Format-preserving encryption: a help but not a panacea

Jeremy Phillips

In “Lock down that data”, William Jackson discusses a recent US incident involving insider threats to personally identifiable information: an employee in the human resources department of the Library of Congress has been charged with conspiring to commit wire fraud after he allegedly stole information concerning at least 10 employees from library databases. Together with a relative he used this data to open the accounts which financed the purchase of $38,000 worth of goods. This highlights the vulnerability of in-house human resources data. HR systems contain everything needed to establish an identity — all in a single location that is frequently unprotected. Moreover, since HR employees have legitimate reasons for accessing that data, good policy and administrative supervision is required — as well as format-preserving encryption.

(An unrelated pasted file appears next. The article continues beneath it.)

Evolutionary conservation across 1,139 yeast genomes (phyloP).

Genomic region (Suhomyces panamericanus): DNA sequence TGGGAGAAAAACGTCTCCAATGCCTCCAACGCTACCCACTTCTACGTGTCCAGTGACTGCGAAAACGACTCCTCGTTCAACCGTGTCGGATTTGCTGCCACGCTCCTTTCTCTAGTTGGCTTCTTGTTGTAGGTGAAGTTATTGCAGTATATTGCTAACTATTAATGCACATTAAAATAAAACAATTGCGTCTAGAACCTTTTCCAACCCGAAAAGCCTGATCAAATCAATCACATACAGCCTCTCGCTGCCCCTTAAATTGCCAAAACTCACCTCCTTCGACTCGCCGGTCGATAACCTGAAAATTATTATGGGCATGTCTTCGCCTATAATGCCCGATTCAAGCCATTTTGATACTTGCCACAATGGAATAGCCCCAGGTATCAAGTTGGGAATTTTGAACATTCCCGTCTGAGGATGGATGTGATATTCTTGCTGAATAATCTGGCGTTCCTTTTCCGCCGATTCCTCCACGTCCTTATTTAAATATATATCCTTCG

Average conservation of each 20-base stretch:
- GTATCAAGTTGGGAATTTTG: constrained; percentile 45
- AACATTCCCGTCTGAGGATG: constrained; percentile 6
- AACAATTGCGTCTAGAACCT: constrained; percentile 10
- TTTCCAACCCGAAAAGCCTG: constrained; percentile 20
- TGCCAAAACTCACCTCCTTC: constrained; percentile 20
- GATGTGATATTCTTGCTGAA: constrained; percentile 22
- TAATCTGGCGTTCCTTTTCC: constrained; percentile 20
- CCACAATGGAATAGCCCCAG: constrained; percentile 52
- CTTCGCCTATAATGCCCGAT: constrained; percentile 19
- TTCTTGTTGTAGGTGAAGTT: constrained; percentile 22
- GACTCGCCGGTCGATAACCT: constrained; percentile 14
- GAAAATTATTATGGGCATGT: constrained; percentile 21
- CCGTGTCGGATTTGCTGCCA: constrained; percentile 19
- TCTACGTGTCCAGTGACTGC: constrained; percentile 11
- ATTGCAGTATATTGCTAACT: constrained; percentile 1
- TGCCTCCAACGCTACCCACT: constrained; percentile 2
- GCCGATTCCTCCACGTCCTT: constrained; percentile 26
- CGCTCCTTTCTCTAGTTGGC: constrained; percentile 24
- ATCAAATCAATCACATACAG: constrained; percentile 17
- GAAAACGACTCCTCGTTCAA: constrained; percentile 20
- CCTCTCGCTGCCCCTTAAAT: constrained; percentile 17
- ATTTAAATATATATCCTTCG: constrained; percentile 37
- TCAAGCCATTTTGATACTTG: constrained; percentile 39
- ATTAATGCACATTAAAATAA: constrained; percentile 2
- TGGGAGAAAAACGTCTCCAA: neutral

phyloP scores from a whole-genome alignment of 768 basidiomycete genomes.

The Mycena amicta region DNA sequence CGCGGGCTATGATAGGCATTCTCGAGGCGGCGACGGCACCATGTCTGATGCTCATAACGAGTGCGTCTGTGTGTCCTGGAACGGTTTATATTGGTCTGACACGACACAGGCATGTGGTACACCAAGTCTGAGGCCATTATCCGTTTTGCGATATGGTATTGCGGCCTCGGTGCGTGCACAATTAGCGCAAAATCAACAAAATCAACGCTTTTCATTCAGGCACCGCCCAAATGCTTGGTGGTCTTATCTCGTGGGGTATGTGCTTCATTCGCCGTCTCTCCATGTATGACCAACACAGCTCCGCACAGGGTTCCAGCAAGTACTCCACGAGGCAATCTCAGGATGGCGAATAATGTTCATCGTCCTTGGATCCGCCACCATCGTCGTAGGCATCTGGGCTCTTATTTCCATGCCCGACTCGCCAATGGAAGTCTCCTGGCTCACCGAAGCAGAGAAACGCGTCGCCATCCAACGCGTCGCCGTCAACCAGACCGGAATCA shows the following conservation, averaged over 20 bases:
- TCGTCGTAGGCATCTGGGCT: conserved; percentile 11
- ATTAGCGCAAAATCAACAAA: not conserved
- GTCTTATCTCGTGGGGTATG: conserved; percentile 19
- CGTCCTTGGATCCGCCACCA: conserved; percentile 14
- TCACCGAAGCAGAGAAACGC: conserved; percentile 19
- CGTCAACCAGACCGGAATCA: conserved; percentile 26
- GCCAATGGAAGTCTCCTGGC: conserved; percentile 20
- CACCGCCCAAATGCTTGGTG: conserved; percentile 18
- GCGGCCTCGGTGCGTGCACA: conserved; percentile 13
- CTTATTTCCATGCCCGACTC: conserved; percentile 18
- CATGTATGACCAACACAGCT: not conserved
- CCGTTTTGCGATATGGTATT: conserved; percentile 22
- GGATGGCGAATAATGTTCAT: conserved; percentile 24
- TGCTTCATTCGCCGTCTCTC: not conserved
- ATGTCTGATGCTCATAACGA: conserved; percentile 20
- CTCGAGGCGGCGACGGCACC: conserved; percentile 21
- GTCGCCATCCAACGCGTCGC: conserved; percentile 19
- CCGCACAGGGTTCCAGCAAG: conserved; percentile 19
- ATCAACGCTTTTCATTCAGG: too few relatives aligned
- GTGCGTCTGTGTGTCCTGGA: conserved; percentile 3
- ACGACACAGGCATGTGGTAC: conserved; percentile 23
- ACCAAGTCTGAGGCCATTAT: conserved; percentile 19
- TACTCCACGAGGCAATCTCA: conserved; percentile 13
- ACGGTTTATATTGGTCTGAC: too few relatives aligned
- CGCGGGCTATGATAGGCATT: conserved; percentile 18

The idea of format-preserving encryption goes back to at least 1997, explains Jackson who also describes a system developed by Voltage which cycles the field to be encrypted multiple times, disposing of some digits in each cycle until it arrives at an encrypted field in the same format as the original. He concludes, though, that

“No security tool, regardless of how strong it is, should be expected to work without being backed up with the proper policies, enforcement and monitoring. But a strong first line of defense can help save you from having to respond to a breach after the fact”.

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